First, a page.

In addition to the dozens of veteran free agents still looking for new homes this offseason, there are currently three decorated players from the Nippon Professional Baseball ranks who are currently available to stateside clubs via the MLB posting system. First baseman Yoshitomo Tsutsugo, pitcher Shun Yamaguchi, and second baseman Ryosuke Kikuchi have already been posted this winter; a fourth player, outfielder Shogo Akiyama, is an international free agent. While none of these players promise, like countrymen Shohei Ohtani or Yu Darvish before them, to be franchise building blocks, each offers unique value to potential American suitors.
Looking for a lefty bat with pop? Tsutsugo is your man. Since 2014, the 6’0 slugger has blasted an average of 30.83 home runs per season while playing for the Yokohama BayStars, peaking with totals of 44 and 38 round-trippers in 2016 and 2018, respectively. The now-28-year-old couples that raw power with the patient approach modern clubs covet, recording a 15.1 percent walk rate over the last four seasons, while also doing a generally acceptable job of limiting strikeouts.
As for his defense? Well, Jason Coskrey of Baseball America recently said he’s “not a terrible fielder by any means, but he’s not a great one either”. Not exactly a ringing endorsement for a player who has shuttled between first, third, and left field in a ten-year Nipponese career. Clubs may be wary of committing multiple years, a hefty guarantee, and a posting fee (more on that in a moment) for a player who may end up suited for DH duties.
How about teams in search of a veteran starting pitcher to slot into their rotation’s back end? 32-year-old righty Shun Yamaguchi throws a fastball that sits around 90 mph, with a forkball representing his primary breaking pitch. That surely doesn’t sound like the most glamorous mix of attributes, but what Yamaguchi can offer is a wealth of experience and a good deal of forward momentum. Despite having pitched over 1000 innings stretching between the bullpen and the rotation in an NPB career dating back to 2006, Yamaguchi may have found another gear in 2019.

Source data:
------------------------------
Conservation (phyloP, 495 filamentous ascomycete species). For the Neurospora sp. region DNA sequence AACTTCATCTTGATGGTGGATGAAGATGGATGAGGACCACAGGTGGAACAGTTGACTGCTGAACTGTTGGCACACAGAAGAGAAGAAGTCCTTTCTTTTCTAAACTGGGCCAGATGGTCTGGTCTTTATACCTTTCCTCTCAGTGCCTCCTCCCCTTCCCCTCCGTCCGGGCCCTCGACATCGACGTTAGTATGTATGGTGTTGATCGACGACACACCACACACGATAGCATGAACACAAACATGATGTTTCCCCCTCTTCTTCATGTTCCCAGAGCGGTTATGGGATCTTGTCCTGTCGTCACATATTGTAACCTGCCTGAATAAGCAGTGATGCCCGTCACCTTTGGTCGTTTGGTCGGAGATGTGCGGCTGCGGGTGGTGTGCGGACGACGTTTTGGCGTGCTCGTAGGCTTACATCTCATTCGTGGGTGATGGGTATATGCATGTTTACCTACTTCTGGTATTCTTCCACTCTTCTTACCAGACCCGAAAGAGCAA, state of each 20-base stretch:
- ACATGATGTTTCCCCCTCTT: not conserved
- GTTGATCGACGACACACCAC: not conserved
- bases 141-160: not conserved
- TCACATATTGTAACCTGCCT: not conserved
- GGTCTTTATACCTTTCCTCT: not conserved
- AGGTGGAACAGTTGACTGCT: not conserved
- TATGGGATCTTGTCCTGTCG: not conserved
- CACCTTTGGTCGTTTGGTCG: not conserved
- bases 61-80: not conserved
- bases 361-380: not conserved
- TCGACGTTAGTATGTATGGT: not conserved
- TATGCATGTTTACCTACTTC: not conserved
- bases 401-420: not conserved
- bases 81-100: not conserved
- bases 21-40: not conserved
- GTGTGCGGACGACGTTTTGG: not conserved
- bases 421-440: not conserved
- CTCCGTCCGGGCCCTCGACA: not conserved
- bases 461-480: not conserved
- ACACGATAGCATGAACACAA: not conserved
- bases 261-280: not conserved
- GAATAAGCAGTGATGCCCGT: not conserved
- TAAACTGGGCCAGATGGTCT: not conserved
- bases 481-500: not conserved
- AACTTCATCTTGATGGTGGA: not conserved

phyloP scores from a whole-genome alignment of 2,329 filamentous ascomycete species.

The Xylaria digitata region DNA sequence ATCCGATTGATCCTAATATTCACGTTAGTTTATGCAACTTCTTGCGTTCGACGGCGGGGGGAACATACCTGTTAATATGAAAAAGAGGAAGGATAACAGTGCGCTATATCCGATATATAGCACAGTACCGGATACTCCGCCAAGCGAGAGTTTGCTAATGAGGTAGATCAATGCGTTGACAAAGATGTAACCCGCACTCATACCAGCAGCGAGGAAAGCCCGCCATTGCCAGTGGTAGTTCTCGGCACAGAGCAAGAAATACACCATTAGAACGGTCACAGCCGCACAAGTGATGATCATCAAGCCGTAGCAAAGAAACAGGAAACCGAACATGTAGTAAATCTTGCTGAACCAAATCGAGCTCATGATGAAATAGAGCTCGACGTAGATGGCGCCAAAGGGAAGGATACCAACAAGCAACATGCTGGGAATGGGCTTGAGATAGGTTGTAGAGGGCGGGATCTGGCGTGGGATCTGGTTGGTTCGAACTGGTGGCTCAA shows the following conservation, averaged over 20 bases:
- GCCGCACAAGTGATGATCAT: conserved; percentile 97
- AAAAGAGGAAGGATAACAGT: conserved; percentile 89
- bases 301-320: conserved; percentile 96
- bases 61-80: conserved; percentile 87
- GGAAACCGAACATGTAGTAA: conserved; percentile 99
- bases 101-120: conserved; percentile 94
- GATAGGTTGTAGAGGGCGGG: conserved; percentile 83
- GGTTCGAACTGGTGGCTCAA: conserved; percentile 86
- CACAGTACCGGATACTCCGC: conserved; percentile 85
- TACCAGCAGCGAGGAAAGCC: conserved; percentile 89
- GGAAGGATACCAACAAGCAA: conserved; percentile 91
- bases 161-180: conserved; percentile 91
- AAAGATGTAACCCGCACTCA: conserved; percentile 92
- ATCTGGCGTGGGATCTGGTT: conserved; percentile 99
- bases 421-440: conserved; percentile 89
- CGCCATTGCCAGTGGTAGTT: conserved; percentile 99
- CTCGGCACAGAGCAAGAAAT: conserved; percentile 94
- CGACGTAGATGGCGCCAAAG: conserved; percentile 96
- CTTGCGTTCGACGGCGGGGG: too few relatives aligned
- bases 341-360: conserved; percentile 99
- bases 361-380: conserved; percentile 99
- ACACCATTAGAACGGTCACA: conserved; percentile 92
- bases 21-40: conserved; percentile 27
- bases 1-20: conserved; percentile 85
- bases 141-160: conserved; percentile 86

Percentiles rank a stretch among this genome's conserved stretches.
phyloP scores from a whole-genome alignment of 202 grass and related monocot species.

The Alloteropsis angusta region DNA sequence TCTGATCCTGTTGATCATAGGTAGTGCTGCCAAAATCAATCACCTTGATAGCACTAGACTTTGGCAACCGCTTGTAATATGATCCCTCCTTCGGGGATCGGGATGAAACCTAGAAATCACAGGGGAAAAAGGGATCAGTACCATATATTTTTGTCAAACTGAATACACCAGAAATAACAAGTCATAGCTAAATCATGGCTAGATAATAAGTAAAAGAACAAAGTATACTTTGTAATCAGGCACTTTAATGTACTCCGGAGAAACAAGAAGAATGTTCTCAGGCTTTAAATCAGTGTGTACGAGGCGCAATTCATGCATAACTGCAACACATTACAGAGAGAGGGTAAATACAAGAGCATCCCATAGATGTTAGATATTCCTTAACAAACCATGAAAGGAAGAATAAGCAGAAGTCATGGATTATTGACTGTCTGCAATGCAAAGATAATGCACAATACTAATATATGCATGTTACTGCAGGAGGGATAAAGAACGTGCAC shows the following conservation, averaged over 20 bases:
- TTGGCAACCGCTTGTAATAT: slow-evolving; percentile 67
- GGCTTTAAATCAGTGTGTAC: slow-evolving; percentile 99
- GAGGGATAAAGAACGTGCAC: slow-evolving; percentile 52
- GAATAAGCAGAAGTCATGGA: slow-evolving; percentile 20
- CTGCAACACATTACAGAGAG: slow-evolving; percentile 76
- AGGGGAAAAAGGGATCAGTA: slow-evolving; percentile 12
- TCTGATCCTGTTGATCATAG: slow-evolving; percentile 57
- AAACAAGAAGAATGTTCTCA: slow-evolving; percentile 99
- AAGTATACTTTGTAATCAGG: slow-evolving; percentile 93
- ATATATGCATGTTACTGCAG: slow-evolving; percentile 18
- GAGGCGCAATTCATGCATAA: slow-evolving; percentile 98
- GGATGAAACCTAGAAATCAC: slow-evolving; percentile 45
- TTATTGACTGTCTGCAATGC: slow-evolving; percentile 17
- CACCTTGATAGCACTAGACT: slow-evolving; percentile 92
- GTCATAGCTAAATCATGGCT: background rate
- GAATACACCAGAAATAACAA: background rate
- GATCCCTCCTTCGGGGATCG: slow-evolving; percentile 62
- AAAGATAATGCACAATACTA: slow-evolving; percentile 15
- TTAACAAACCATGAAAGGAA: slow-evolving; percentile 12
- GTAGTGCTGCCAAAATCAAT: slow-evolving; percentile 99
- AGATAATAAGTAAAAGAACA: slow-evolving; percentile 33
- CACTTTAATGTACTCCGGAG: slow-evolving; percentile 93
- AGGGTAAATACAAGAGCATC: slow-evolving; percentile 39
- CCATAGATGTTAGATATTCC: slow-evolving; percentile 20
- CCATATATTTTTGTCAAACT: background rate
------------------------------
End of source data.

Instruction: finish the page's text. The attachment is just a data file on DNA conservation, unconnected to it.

In addition to posting a 2.91 ERA over 26 starts, his 10.0 K/9 and 3.13 K/BB ratios last season marked personal bests as a starter. This offseason has already been slightly unpredictable when it comes to starting pitching, with Jake Odorizzi foregoing the open market and an inconsistent Kyle Gibson garnering a three-year, $30MM deal from the Rangers. For teams leery of even approaching the market’s top trifecta of starting arms, Yamaguchi, though likely not a world-beater, could represent an appealing value play.
Then there’s the slick-fielding Ryosuke Kikuchi. For teams in need of second base help and defensive improvement in the infield–and there are a few teams who fit within that category–Kikuchi may be a perfect match. The 29-year-old has won every Golden Glove at the keystone in the NPB’s Central League since 2013. While his defensive excellence seems to be universally upheld, there are some persistent questions as to how the bat will travel. Since debuting with the Hiroshima Carp in 2012, the righty swinger has logged a cumulative .271/.315/.391 line across a rather healthy sample of 4695 plate appearances.
Kikuchi’s .261/.313/.406 slash from last year would look acceptable in the majors from a defensively adept second baseman, but such production in the offensively friendly Japanese ranks may give some MLB front offices reason to pause; those that remember the trials of Tsuyoshi Nishioka and Munenori Kawasaki, two other former Golden Glove NPB infielders who proved unable to adapt to MLB pitching, may simply stay away altogether.
Big league teams interested in any of these players will have to pay their parent clubs posting fees proportional to the size of the player’s contract: 20 percent of the first $25MM guaranteed; 17.5 percent of the next $25MM, plus 15 percent of every dollar over $50MM. That release fee is separate from the guarantee itself (for instance, a $25MM guarantee for one of these players would result in an additional $5MM posting fee, bringing the MLB club’s total expense to $30MM).
Performance incentives and contract options will trigger a supplemental 15 percent release fee once unlocked. For a minor league deal, an MLB club will be required to give a parent club 25 percent of the player’s signing bonus, and the player’s MLB salary will be subject to a supplemental posting fee if he is added to the club’s 25-man roster.